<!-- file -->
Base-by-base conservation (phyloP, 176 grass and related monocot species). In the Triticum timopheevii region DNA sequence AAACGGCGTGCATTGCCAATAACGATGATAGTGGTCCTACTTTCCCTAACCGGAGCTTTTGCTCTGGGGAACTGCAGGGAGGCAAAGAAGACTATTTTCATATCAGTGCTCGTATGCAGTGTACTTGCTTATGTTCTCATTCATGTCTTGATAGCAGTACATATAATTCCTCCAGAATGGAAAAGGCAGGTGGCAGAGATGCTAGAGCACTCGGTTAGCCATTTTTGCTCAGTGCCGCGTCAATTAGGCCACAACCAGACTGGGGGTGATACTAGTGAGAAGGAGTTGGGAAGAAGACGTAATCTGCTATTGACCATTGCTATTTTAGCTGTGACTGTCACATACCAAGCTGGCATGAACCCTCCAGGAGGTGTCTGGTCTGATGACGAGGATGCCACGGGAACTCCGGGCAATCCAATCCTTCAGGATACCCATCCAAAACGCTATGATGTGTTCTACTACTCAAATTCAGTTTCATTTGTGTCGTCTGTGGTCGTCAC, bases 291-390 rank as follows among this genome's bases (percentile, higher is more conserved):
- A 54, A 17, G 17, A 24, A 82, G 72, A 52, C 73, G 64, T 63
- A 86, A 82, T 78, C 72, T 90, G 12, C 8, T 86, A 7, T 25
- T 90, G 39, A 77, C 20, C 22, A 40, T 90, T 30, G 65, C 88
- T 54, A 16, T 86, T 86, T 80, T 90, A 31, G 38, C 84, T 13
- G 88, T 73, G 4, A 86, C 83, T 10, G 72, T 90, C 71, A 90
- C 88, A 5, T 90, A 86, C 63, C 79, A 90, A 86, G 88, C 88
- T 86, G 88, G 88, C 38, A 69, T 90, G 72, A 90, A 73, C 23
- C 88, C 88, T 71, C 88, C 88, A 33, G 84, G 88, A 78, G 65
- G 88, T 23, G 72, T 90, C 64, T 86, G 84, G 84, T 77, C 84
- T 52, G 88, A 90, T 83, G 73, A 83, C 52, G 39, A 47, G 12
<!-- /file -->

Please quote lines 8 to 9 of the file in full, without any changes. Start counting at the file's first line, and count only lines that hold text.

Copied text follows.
- T 86, G 88, G 88, C 38, A 69, T 90, G 72, A 90, A 73, C 23
- C 88, C 88, T 71, C 88, C 88, A 33, G 84, G 88, A 78, G 65